Having already started to make a name for herself through commissions for friends in her social circle, Howe realized she didn’t need to rely on male colleagues’ connections to bring in work. So instead of recruiting more male architects to replace the two who’d left, she began hiring female draftsmen.

Before long, women who’d recently completed their architectural studies at MIT began flocking to the Firm, as many in Boston called her practice at the time. Alumnae sought out Howe’s practice not only for the camaraderie among the women there but because most firms run by men tended to favor male applicants. Eventually, Howe would invite two of her draftsmen to become partners. Eleanor Manning, Class of 1906, did so in 1913 and served as the firm’s engineering expert; Mary Almy, Class of 1920, took charge of business operations when she became a partner in 1926. Having partners allowed Howe to focus on design work.

The partners realized that as Boston’s only all-female architectural firm (and the second such firm in the country), they would often be expected to focus on what they (surely!) knew best: domestic architecture and design. So Howe, Manning & Almy completed many such commissions and became known for their thoughtful renovations of Colonial Revival and Greek Revival homes. (Manning referred to such work as “renovising.”) With her keen eye for design and her background in art history, Howe created meticulous designs that not only streamlined the operation of the house but paid homage to its historical elements.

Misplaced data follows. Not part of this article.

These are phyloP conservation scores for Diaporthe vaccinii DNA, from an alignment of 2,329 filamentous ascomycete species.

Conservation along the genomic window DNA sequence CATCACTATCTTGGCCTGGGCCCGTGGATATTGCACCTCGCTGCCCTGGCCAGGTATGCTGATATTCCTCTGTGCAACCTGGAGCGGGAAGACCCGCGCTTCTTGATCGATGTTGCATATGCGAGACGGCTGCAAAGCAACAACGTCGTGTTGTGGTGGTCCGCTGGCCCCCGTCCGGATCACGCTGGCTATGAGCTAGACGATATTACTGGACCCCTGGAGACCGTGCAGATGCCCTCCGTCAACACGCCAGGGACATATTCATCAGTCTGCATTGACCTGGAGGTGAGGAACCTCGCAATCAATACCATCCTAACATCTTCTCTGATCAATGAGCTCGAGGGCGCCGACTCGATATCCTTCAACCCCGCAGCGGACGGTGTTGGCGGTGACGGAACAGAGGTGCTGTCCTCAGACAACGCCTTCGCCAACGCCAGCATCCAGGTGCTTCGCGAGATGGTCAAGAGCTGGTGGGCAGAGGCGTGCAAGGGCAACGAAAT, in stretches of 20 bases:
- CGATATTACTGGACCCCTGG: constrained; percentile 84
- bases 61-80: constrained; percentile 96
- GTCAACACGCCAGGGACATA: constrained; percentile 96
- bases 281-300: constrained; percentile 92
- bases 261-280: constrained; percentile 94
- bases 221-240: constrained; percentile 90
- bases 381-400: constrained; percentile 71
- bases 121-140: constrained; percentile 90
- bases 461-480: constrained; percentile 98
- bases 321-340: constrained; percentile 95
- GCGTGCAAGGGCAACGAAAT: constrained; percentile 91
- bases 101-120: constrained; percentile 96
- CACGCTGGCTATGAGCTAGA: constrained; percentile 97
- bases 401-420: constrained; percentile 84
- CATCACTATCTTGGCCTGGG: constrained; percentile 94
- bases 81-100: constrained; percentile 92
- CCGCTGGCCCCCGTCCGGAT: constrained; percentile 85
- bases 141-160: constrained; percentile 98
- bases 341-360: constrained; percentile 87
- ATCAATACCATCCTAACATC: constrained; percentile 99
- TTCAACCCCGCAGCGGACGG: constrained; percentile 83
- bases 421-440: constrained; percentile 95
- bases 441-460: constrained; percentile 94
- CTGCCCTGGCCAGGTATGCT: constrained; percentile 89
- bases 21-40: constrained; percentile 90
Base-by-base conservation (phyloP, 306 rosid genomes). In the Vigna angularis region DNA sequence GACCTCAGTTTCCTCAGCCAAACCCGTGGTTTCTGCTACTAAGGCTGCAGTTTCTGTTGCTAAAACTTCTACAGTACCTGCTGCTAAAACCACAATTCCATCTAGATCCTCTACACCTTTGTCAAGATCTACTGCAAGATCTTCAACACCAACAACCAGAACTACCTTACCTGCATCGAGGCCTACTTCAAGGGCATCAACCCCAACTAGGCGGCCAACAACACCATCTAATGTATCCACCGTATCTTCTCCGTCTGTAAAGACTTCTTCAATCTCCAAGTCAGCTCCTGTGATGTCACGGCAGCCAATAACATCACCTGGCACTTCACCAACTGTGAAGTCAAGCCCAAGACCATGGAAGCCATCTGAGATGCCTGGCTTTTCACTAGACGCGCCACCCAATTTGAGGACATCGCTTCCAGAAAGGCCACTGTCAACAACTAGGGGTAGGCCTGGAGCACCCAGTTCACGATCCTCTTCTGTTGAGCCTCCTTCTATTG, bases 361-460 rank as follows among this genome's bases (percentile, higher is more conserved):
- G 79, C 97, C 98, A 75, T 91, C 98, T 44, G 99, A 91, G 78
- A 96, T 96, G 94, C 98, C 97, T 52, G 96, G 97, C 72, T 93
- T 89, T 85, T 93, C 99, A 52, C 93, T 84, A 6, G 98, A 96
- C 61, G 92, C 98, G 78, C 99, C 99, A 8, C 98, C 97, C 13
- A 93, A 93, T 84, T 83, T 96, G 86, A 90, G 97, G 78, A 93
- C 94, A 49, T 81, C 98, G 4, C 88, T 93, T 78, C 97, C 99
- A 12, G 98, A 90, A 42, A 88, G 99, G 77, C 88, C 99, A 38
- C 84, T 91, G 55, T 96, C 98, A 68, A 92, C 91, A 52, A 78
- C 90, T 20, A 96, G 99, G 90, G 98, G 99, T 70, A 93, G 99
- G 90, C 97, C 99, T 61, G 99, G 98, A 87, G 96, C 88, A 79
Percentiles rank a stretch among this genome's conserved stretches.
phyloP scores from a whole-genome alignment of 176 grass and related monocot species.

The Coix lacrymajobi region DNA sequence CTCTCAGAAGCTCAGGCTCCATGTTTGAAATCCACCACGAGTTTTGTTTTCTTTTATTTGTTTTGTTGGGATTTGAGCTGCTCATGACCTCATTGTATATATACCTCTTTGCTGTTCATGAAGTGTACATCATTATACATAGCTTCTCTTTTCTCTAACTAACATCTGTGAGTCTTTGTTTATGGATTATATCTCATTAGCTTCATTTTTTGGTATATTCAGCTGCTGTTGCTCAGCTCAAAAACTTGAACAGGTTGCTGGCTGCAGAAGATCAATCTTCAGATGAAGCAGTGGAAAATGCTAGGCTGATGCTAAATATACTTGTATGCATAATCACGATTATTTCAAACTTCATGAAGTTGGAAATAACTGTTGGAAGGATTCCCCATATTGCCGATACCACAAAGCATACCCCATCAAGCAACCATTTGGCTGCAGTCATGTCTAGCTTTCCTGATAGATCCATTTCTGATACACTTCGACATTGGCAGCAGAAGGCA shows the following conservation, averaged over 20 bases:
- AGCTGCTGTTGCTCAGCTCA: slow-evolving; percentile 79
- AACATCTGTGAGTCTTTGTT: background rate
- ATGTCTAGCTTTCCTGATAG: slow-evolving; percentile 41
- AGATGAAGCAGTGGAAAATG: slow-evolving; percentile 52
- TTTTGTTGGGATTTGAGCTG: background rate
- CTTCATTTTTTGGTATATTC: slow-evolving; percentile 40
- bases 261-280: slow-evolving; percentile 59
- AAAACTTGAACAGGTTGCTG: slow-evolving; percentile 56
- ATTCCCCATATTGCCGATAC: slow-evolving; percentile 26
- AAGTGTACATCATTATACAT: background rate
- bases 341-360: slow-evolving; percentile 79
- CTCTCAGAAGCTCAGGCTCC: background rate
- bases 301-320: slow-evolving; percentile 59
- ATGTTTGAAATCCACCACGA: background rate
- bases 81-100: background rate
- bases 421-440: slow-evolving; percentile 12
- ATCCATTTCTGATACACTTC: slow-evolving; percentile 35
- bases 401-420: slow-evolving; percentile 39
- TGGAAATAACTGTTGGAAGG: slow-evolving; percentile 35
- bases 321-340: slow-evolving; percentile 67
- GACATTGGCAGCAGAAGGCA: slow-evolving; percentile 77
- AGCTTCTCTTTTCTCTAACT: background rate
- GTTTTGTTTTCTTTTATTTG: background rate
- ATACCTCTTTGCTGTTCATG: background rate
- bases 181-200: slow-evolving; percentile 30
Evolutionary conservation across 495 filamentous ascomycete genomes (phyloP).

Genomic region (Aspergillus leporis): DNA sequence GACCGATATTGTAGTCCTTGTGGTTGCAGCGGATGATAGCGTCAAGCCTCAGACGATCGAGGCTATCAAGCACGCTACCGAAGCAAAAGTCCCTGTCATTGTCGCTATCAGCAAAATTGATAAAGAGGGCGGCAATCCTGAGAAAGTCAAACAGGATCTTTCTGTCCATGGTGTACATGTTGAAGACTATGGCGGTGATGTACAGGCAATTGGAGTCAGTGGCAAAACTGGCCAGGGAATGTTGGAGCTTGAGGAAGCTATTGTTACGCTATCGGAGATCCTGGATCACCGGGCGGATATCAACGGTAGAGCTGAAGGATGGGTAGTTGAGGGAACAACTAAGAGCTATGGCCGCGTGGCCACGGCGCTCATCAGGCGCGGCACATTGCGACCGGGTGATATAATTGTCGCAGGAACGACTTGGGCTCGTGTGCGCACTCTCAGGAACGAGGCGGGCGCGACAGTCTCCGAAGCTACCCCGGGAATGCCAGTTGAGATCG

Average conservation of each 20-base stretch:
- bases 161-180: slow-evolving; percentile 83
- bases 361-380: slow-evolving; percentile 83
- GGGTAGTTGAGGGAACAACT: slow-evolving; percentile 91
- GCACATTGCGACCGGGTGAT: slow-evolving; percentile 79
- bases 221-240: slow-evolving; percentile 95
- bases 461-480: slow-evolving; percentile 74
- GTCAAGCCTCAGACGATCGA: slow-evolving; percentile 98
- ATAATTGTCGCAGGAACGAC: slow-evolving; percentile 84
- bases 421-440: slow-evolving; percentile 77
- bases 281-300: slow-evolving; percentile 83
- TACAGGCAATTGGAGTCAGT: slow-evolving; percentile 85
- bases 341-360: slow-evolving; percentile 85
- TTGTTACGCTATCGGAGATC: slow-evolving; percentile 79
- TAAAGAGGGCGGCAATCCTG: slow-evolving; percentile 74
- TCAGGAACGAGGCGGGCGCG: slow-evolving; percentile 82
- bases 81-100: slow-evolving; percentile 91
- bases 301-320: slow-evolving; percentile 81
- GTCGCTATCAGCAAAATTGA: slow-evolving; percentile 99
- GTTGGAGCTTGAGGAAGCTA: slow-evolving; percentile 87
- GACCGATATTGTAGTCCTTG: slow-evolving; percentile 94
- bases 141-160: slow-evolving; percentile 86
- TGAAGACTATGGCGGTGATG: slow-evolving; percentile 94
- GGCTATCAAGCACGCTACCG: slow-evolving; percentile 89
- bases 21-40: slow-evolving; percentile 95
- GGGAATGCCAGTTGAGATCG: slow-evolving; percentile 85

Howe’s training as an artist was evident in her watercolor renderings.